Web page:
The Verdict | Long Chim Is The Spicy Flavour Journey Your Soul Is Seeking

By Sammy Preston
12th Sep 2019

Long Chim Sydney

“Sounds ordinary, but when you try it, you’ll see what I mean.”

David Thompson is describing a pork and prawn roll with bean curd and plum sauce—a recent addition to the list of starters on the Long Chim menu. “It’s deep-fried and plated up with pickled ginger we make in-house.” The award-winning Australian chef is a Thai culture expert, a master of electric flavours and spice, and a world-renowned authority on Thai cooking. His London restaurant Nahm was the first Thai eatery to earn a Michelin Star and the Bangkok outpost held a spot among the World’s 50 Best Restaurants in Asia.

Put simply, Thompson’s not really about the humble tub of takeaway Pad Thai shipped to your door via Deliveroo (though this Aussie-Thai icon holds a firm place in our hearts). Thompson’s Thai is second to none; it’s spicy and it’s a flavour journey you're missing out on if you’ve dismissed it because you reckon you’ve tried enough Pad See Ew. If you’re over Thai, trust us, it’s time to try again—at Long Chim. 

Thompson kicked off his career with Darley Street Thai in Newtown—a passion project that came about because he “went to Thailand some time ago and I fell in love with the chaos and the unpredictability. It was thrilling, it was dangerous. It was unknowable, and I found that challenge wonderful.”

While these days Bangkok is home for Thompson, his latest concept here in Australia has more of a street food bent than his previous polished and purist eateries. With outposts in Singapore, Perth and Sydney, Long Chim is “meant to reflect the flux and the currency of the street and the electricity of the eating there.”

Keen to visit Long Chim in the future? Purchase a gift voucher here

The Vibe

Long Chim's Sydney outpost is a moody underground spot in the heart of the CBD. Find it on the Pitt Street corner of Angel Place, where you'll descend the stairs into a vast market-style space with the open kitchen as the centrepiece, heaving with wok burners, steam and fragrant spice.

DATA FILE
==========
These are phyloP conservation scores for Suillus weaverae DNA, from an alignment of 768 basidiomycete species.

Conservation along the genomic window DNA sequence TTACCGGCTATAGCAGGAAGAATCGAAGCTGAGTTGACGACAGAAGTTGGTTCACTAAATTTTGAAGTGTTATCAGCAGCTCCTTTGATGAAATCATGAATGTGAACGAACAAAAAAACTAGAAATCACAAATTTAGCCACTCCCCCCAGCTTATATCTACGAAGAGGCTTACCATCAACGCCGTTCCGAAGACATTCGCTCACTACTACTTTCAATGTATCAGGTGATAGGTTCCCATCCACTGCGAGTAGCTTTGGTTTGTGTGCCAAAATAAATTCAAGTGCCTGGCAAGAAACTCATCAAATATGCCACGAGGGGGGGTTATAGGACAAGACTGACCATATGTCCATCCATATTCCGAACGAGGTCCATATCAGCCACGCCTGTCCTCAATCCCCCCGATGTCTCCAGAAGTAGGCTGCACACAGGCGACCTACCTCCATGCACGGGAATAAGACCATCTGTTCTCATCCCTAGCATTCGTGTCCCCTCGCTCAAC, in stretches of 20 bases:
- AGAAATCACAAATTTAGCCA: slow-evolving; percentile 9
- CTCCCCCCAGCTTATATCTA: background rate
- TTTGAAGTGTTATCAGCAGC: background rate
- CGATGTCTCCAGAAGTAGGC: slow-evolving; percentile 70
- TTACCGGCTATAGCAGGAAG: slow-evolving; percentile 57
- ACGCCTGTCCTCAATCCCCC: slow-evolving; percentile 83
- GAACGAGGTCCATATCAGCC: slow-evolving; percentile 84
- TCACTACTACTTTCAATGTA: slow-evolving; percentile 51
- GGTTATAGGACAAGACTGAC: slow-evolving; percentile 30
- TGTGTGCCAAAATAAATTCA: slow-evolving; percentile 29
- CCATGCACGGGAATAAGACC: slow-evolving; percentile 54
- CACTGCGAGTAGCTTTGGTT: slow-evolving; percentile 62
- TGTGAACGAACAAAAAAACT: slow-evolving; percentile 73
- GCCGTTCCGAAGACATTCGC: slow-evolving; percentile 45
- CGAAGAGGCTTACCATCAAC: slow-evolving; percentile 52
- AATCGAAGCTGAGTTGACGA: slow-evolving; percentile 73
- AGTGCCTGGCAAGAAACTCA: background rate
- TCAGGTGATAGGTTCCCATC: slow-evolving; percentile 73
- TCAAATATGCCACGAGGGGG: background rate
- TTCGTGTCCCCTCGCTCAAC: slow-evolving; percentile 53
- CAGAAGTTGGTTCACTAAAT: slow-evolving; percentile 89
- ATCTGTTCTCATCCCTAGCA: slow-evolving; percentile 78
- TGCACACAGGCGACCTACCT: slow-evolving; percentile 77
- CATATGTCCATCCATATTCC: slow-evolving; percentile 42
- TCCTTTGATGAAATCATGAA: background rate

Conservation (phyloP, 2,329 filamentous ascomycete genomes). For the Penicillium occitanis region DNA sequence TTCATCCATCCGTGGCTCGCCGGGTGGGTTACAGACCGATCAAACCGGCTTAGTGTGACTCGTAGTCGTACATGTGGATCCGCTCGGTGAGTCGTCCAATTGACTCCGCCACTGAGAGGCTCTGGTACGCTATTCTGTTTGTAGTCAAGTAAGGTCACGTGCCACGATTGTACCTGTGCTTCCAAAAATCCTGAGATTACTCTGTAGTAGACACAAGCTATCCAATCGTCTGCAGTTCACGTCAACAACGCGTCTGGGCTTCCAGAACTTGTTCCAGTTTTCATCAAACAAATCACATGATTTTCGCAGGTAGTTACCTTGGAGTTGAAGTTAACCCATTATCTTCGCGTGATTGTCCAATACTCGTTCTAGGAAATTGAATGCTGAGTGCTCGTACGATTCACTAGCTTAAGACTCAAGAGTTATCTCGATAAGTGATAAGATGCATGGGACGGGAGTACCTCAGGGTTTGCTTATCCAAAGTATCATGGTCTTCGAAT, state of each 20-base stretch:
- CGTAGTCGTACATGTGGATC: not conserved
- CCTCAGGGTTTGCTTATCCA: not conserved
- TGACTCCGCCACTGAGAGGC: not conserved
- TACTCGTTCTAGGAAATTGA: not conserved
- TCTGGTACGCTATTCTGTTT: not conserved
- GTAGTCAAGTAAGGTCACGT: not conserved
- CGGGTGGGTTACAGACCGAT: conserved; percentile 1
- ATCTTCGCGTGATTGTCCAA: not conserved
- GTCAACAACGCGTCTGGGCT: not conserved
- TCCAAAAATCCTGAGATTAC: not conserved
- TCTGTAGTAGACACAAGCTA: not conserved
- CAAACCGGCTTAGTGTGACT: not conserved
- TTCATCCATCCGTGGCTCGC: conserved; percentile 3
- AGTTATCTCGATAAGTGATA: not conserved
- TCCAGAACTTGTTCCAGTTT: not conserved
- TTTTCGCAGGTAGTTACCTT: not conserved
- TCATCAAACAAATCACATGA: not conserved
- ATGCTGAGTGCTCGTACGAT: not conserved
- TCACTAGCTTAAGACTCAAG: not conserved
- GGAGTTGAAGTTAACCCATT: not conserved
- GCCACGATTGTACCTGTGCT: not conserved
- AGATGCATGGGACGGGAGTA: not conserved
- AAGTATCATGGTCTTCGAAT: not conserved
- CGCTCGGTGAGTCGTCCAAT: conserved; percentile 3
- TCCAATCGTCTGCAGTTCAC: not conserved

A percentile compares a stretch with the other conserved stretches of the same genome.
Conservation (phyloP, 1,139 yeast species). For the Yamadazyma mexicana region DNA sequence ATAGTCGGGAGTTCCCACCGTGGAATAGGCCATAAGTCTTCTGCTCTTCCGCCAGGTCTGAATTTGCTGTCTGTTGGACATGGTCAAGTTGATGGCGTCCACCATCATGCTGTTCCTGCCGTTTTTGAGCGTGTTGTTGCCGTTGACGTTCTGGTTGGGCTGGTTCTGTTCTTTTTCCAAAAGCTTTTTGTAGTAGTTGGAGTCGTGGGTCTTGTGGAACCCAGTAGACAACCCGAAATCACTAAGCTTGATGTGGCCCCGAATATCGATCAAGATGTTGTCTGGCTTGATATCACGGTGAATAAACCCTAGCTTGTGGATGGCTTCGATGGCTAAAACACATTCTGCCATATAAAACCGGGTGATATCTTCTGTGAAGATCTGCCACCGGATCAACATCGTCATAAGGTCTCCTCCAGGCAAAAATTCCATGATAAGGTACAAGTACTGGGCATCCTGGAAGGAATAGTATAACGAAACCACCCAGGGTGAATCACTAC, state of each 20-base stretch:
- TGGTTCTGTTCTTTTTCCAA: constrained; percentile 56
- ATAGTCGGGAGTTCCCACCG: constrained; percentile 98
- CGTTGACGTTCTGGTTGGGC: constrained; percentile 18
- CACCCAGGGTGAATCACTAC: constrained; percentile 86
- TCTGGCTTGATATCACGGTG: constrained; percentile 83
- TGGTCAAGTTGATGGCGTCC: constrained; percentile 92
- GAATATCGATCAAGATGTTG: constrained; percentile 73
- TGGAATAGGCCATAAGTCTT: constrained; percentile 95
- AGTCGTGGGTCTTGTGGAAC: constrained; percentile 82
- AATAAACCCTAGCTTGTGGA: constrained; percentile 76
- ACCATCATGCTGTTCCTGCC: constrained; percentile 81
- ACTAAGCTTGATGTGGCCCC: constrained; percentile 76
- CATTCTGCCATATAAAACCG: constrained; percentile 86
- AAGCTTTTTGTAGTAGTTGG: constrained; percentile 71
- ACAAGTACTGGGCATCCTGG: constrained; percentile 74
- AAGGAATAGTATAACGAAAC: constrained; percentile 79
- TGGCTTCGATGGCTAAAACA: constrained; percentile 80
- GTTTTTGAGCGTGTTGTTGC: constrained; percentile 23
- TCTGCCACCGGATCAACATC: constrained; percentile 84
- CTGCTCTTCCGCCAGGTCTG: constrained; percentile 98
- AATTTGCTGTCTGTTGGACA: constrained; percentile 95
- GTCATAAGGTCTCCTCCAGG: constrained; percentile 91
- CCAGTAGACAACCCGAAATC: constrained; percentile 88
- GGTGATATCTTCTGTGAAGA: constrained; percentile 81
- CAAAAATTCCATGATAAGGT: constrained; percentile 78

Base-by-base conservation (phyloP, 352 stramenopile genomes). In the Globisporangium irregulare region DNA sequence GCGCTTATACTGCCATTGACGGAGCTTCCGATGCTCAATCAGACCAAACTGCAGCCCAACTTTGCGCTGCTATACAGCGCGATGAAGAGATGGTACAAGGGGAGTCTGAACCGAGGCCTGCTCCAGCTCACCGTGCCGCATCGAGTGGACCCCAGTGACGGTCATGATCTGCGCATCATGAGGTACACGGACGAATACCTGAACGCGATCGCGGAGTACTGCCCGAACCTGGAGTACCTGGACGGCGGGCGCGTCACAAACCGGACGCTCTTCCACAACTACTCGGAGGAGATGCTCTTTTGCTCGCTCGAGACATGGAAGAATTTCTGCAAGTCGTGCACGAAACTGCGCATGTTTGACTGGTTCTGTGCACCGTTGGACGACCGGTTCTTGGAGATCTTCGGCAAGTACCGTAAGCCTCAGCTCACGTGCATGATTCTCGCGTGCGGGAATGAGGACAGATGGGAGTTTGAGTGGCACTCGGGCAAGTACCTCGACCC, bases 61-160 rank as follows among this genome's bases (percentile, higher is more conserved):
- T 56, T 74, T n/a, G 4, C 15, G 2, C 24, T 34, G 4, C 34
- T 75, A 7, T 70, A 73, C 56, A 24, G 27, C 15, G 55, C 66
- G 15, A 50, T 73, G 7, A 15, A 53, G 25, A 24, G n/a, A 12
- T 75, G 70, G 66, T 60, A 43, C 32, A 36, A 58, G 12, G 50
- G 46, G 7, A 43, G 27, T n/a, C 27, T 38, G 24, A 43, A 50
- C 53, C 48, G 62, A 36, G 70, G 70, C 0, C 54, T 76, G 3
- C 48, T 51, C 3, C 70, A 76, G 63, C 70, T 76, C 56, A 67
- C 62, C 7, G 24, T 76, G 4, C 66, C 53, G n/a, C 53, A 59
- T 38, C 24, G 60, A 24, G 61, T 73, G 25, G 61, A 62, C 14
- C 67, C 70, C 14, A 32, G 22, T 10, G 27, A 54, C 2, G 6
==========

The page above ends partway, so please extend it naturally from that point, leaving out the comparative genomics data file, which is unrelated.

Expect a more measured, gentle version of the chaos Thompson adores about Thailand. There are plush teal booths and stools, big tables and more intimate settings. Take your most daredevil spice-hungry mates, or settle in for a hot date night (if your date can take the heat, that is). Artworks on the walls are from Bangkok-based artist, Sath, but the most thrilling colour at Long Chim will arrive on your plate. 

The Food

We recommend kicking off your journey with Thompson's betel leaves—made with dried prawns, peanuts and crushed coconut, they're fresh, sweet, sour and crunchy. These pint-sized flavour punches are the perfect teaser for more complex flavours to come. Anyone who's dabbled in Thompson's cookbooks will know his ingredient list is typically long (and probably had you Googling substitutes for things like Thai scud chillies and sawtooth coriander). Thompson says the "elegant balance of textures and flavours coming together as one harmonious whole on your tongue" is the absolute "genius of Thai food." 

The crunchy prawn with herbs, shallots and chilli is the moreish spicy bar snack we wish we had more of in our lives. There's a special deep-fried chicken larp, and of course, Thompson's too-good-for-words aforementioned pork and prawn roll. 

You'll see homeland favourites like Pad Thai, green papaya salad and Pad See Ew, but prepare for these to come a little hotter and a whole lot more aromatic and flavourful than you're used to. Curries to try include the pineapple pork curry and a sour orange fish curry. 

Dessert is a surprising hero at Long Chim too. We'd happily eat a plateful of the black sticky rice and coconut slice, or the banana roti (or both, if possible). Want to sample it all? The "Maa Long Chim" tasting menu will take you through nine of the best for just $68 per person. 

The Drinks

The cocktails at Long Chim are as colourful as the food. Our go-to has to be the mandarin and lemongrass Negroni—a simple Thai spin on one of our favourites.

The "Kafe Mao" is an espresso martini of sorts, made with condensed milk, thai coffee and vodka. And because we love mezcal, you can't go past the "Muay Thai Mai Tai" with ginger, almond, coconut and mezcal. 

For more of our spiciest favourite restaurants in Sydney, spice up your life right here

Image credit: Long Chim

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